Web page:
Last week, Netflix introduced the ability to download content for offline viewing, while also making some changes to its codecs to make sure the downloads don’t eat up a lot of storage while maintaining good video quality. Turns out Netflix is encoding its downloadable videos with a different type of H.264/AVC than the one it uses to stream videos, Variety is reporting.
What’s actually interesting is that Netflix’s encoding team knows different scenes in different movies require vastly different amounts of data. For instance, an action scene with a lot of visual noise contains a lot more visual information than a scenic shot of a blue sky, and animated movies in general are much easier to encode than live-action films. For that matter, it tweaks its encoding settings for each and every title, which also helps it to deliver better streams to users with slower internet connections.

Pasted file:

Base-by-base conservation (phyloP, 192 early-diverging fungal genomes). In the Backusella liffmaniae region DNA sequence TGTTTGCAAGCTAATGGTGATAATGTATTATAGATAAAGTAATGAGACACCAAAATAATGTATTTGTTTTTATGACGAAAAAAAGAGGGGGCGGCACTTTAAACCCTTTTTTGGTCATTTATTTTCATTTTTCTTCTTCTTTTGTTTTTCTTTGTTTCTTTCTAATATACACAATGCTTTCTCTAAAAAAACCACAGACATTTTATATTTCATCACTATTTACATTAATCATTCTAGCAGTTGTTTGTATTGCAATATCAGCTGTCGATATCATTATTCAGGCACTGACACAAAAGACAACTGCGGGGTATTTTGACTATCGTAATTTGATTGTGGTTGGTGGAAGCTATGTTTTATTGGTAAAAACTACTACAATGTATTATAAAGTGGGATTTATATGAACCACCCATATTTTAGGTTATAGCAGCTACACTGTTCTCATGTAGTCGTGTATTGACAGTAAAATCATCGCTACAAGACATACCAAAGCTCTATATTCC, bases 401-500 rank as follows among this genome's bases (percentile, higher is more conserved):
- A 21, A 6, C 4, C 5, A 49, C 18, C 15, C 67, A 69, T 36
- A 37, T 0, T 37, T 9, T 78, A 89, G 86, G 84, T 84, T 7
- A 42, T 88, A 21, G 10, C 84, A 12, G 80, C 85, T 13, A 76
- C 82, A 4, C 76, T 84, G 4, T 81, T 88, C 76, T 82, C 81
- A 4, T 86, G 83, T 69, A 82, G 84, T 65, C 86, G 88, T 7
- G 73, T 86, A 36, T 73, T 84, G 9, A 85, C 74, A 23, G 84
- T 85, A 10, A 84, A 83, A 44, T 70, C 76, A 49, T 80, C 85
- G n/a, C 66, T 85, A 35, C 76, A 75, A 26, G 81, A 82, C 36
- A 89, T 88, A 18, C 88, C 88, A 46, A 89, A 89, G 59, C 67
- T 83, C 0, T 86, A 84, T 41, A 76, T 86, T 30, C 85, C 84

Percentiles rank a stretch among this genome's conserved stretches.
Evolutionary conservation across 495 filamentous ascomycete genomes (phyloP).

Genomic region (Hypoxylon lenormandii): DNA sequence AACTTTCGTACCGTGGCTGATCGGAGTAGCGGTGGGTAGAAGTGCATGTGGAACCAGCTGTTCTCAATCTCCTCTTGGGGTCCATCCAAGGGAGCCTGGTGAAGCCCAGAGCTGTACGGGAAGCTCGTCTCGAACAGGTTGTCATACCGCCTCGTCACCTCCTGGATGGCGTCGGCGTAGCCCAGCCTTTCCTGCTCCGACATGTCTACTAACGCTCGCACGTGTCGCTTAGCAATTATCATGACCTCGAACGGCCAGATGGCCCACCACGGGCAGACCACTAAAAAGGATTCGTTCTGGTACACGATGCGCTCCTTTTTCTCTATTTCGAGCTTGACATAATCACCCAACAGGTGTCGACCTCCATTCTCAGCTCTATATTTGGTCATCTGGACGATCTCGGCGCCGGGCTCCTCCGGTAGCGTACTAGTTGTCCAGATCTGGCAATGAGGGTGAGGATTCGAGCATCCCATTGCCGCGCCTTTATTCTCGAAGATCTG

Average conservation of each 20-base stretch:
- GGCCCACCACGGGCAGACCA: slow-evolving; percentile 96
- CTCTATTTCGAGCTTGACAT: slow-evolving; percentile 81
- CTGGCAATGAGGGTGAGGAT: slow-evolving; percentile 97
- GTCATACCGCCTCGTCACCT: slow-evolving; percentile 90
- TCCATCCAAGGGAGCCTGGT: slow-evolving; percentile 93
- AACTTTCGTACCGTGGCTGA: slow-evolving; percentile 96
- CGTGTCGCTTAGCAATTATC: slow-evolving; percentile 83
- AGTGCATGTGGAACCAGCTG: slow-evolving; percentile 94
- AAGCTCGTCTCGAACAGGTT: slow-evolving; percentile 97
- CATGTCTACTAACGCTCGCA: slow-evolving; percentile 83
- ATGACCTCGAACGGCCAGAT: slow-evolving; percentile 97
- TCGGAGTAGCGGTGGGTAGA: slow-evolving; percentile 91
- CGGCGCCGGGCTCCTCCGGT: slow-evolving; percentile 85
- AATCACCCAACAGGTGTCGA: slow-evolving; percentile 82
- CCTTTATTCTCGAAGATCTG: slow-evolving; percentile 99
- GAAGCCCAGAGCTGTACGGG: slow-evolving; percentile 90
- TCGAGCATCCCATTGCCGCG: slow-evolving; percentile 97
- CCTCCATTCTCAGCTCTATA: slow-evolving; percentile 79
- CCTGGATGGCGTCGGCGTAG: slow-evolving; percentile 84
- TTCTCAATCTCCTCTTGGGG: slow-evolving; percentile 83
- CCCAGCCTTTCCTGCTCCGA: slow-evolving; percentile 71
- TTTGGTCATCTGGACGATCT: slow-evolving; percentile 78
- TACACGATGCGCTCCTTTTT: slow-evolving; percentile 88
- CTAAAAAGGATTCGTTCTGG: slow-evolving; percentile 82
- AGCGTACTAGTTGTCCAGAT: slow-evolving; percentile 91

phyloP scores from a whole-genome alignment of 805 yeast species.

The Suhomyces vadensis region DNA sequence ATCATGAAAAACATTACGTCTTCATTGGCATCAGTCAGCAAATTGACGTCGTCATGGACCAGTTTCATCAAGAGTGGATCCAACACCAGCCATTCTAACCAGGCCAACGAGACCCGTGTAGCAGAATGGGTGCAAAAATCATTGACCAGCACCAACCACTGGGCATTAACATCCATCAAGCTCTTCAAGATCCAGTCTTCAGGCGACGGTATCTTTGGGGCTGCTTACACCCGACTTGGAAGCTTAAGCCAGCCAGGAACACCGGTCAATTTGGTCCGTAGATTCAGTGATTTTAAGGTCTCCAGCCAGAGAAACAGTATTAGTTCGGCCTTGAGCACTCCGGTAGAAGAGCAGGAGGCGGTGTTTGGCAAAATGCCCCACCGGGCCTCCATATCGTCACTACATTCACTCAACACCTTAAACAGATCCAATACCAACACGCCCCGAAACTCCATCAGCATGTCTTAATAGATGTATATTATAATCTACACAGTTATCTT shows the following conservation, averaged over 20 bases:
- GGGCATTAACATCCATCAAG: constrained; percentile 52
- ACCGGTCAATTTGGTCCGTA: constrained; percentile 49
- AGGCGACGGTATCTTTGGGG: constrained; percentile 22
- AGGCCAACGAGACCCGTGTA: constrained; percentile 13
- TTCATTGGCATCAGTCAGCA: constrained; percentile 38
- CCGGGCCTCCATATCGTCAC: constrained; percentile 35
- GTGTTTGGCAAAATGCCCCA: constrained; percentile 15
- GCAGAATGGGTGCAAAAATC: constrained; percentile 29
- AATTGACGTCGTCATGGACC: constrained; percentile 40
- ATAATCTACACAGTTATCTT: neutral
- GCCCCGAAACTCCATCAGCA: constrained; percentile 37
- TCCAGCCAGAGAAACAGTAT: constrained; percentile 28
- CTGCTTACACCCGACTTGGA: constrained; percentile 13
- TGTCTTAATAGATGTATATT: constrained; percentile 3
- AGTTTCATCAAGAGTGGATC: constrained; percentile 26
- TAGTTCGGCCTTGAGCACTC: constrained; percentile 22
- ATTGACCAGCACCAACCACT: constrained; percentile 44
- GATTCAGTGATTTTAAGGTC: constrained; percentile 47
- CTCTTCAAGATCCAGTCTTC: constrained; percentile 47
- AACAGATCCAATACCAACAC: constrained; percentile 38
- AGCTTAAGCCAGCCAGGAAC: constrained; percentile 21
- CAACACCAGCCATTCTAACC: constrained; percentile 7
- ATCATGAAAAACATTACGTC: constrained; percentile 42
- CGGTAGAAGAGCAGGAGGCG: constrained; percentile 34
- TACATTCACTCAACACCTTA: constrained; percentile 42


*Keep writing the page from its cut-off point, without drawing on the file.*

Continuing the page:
For its new download option, the company is taking the idea one step further: Instead of changing these settings per title, Netflix is cutting each and every video into one-to-three-minute-long chunks. Computers then analyze the visual complexity of each and every of these clips, and encode with settings that are optimized for its visual complexity. The resulting potential bandwidth savings are significant.
Videos encoded with H.264/AVC High still use up to 19% less bandwidth on average. In other words: iPhone users could theoretically be able to save five episodes of “Black Mirror” with the same amount of space on their phone that would have been occupied by four episodes with Netflix’s existing technology.
Netflix is now planning to bring both chunk-based encoding as well as new encoders to mobile streaming in the coming months as well.